Celebrating Recovery From Alcohol and Drug Addiction
Alcohol and drug abuse cost Alaska’s economy more than $1 billion every year. That includes millions in lost productivity and millions more spent on health care, social services and the criminal justice system, according to a 2012 McDowell Group report.
Shame and stigma can make it difficult to get help for substance abuse. But a group of Juneau residents is out to change that. They organized last weekend’s Recovery Fest to celebrate those seeking to overcome addiction.
It’s a sunny afternoon at Sandy Beach in downtown Douglas, and a crowd is gathering around a dunk tank filled with several gallons of cold water. Dusty Dumont, a parole officer for the state Department of Corrections, sits on a platform above the water, dry for now. Then someone throws a ball that’s right on target and Dumont splashes into the water as the crowd lets out a cheer.
“I did get dunked quite a few times,” Dumont says later, wrapped in a towel and standing next to a picnic shelter.
“For a good cause,” she adds with a laugh.
The cause she’s talking about is addiction recovery. Programs like 12 step, Alcoholics and Narcotics Anonymous, professional counseling and peer-to-peer treatment.
“The majority of the people on my case load are struggling with addiction, and I would love to see more of this so that people feel like they belong and are part of a strong community that’s sober,” Dumont says.
Kara Nelson is one of the people on Dumont’s case load. The 40-year-old mother of three spent more than half her life abusing drugs and alcohol before sobering up in 2011.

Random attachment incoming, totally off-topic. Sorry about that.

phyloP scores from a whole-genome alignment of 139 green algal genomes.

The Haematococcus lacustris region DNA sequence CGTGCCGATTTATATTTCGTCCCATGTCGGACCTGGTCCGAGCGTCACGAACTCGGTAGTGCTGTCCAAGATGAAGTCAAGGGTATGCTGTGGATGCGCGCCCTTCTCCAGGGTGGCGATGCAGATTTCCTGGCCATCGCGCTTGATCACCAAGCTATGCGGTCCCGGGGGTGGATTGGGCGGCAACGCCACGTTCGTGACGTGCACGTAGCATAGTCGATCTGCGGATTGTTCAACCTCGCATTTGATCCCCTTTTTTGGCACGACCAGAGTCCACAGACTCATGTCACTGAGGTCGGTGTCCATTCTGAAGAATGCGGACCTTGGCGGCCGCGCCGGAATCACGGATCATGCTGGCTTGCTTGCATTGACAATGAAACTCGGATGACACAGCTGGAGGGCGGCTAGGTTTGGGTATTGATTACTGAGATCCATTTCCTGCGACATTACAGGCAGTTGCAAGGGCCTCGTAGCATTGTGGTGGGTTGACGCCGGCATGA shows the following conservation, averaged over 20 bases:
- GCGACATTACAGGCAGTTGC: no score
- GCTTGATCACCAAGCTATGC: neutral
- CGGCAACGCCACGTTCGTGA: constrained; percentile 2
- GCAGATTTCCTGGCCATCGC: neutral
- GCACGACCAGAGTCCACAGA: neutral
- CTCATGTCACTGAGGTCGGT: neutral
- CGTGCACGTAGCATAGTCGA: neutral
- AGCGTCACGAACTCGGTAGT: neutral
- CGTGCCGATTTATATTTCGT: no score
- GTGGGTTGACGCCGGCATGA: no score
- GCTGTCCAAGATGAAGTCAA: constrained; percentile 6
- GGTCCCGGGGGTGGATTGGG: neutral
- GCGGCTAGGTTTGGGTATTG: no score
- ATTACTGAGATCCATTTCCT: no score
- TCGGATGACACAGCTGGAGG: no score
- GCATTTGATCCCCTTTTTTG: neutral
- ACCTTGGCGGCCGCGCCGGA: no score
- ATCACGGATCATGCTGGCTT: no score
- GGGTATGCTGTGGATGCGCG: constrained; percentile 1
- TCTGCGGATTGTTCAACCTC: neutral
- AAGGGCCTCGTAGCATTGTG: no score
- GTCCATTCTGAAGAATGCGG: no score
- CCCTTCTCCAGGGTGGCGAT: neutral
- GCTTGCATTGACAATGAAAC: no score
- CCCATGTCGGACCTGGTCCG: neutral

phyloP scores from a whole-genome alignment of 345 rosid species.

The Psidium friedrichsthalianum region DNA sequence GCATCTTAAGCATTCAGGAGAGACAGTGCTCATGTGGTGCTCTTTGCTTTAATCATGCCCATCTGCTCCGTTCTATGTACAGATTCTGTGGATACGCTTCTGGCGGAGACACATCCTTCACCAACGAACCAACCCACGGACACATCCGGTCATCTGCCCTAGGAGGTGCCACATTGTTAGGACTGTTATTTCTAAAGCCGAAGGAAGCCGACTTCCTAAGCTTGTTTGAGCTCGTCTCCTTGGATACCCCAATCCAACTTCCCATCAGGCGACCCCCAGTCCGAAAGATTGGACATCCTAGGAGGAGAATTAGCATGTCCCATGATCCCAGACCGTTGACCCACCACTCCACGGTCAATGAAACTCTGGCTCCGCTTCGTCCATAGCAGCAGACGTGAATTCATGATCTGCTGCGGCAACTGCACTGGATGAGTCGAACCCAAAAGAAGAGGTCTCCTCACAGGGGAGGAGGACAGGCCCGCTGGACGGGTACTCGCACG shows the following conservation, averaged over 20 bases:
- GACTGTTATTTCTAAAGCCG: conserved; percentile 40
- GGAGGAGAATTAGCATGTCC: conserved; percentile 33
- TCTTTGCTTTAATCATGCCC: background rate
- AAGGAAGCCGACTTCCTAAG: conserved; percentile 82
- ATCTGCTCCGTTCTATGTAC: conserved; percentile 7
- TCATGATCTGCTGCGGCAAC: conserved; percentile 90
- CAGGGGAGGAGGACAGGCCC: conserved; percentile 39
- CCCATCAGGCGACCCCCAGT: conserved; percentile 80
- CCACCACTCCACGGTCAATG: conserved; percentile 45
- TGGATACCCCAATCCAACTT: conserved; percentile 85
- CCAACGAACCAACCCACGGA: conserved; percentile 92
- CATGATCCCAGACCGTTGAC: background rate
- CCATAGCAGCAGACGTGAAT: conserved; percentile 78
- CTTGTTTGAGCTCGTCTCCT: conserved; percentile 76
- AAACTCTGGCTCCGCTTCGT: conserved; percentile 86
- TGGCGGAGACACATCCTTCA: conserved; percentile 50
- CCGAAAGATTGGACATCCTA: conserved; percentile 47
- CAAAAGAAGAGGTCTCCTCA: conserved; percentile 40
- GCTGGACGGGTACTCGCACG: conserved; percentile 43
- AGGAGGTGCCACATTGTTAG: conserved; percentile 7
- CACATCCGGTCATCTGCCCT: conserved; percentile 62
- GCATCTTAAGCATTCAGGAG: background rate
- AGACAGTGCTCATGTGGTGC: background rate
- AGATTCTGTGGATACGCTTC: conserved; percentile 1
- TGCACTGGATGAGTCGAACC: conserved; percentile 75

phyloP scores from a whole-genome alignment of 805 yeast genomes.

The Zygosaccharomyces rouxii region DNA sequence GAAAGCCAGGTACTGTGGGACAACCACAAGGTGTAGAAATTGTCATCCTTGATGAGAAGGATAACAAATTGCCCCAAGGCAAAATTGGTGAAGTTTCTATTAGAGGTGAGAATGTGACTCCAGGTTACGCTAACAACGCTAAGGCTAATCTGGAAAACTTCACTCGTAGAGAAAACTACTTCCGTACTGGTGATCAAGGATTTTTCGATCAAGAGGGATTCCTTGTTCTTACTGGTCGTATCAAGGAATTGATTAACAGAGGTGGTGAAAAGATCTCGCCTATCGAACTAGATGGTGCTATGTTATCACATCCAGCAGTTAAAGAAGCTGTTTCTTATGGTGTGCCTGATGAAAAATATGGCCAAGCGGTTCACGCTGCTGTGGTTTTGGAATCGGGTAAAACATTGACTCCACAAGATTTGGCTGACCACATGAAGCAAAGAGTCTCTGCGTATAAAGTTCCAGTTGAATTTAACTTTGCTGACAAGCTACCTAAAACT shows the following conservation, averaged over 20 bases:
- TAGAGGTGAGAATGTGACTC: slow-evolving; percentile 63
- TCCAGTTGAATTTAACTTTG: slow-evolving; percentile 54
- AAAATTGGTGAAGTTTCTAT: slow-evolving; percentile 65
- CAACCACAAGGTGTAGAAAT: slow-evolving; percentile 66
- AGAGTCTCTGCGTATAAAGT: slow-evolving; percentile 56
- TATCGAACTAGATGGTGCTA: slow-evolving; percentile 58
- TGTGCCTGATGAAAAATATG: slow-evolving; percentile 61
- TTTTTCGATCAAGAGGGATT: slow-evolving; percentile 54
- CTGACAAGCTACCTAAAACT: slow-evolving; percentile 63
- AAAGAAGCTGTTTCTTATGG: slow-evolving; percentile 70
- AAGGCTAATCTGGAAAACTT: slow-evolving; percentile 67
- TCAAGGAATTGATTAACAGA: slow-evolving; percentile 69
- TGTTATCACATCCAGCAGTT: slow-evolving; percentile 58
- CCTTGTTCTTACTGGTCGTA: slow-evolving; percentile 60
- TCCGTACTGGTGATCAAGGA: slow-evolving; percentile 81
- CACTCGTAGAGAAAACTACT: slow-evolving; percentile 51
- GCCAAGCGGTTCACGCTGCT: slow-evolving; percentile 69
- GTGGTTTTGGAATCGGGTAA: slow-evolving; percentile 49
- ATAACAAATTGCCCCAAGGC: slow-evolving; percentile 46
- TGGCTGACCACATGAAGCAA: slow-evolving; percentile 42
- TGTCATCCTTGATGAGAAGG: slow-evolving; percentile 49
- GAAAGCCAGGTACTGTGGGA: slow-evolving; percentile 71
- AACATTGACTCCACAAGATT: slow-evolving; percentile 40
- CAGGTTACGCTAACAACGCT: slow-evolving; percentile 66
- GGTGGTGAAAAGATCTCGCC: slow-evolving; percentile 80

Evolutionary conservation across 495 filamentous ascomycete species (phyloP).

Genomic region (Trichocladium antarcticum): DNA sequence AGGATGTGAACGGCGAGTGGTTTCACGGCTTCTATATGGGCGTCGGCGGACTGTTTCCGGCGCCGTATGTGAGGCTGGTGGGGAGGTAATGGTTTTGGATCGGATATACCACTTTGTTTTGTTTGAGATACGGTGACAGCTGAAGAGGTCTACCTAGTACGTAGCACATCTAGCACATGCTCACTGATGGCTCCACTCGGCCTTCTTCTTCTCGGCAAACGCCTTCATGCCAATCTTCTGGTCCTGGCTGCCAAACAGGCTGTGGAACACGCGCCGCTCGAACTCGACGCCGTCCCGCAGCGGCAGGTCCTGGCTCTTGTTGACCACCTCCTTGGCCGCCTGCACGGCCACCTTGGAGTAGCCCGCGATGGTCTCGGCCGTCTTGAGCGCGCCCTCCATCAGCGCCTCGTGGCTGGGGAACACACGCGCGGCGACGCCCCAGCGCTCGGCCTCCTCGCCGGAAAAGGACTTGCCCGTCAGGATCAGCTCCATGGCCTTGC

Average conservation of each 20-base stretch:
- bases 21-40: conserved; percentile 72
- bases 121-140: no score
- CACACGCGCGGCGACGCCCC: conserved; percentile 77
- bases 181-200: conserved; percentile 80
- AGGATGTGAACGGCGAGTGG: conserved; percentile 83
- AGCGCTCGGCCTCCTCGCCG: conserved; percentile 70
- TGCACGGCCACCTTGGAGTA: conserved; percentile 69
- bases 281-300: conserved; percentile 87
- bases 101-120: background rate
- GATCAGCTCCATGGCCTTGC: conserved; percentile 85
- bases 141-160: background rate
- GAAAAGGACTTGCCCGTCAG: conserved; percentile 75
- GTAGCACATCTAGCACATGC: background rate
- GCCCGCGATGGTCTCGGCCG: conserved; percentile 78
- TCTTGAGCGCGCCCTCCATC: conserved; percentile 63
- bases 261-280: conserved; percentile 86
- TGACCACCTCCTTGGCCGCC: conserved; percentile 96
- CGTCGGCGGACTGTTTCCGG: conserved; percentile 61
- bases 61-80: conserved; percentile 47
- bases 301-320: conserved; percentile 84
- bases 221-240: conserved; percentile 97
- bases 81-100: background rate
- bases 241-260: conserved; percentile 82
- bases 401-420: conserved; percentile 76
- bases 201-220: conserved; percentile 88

“I never really had a drug of choice,” Nelson says. “Whatever you had I’ll take, whatever’s going to get me out of my right mind right now.”
Like a lot of addicts at Recovery Fest, Nelson says no one event led to her getting clean. Rather, it was a series of what she calls “bottoms.” She says her family, friends and members of her church help her stay sober. She also credits peer-to-peer therapy, where former users support each other.
“If you’re like me, I don’t like to feel like anyone is trying to tell me what to do,” she says. “I mean, I already have so much shame on me. So when I’m with someone who’s already been through that, I definitely can identify, and work through things a little better and get to that humbled spot that we need to get to to move forward.”
Carol McDaid pushed to get addiction services included in the Affordable Care Act as a Washington, D.C. lobbyist for treatment organizations. She’s also been in recovery for drug and alcohol abuse for 16 years.
“The thing that was my biggest mark of shame is now my biggest asset,” McDaid says.
A frequent guest speaker at events around the country, she talks about putting a face on addiction recovery.
“That’s why we’re out here today. So that people don’t have to think we’re these people under bridges swigging out of brown bags,” McDaid says. “We are tax paying, loving members of our family, and members of our community that add rather than detract. And I think if we do that enough, we will show that there’s a benefit to doing it.”
Katie Chapman, executive director of theNational Council on Alcoholism and Drug Dependence Juneau Chapter, is celebrating four and a half years sober. NCADD helps organize the weekly Juneau Recovery Community meetings, where the idea for Recovery Fest first took shape. Chapman says the group hopes to hold more public events that shine a light on recovery and reduce the stigma for those struggling to overcome addictions.
“I’m happy to do that here today,” Chapman says. “I’m proudly wearing a shirt that says ‘I got recovery’ on the back of it, because I do and I’m proud of it. It’s something to be proud of.”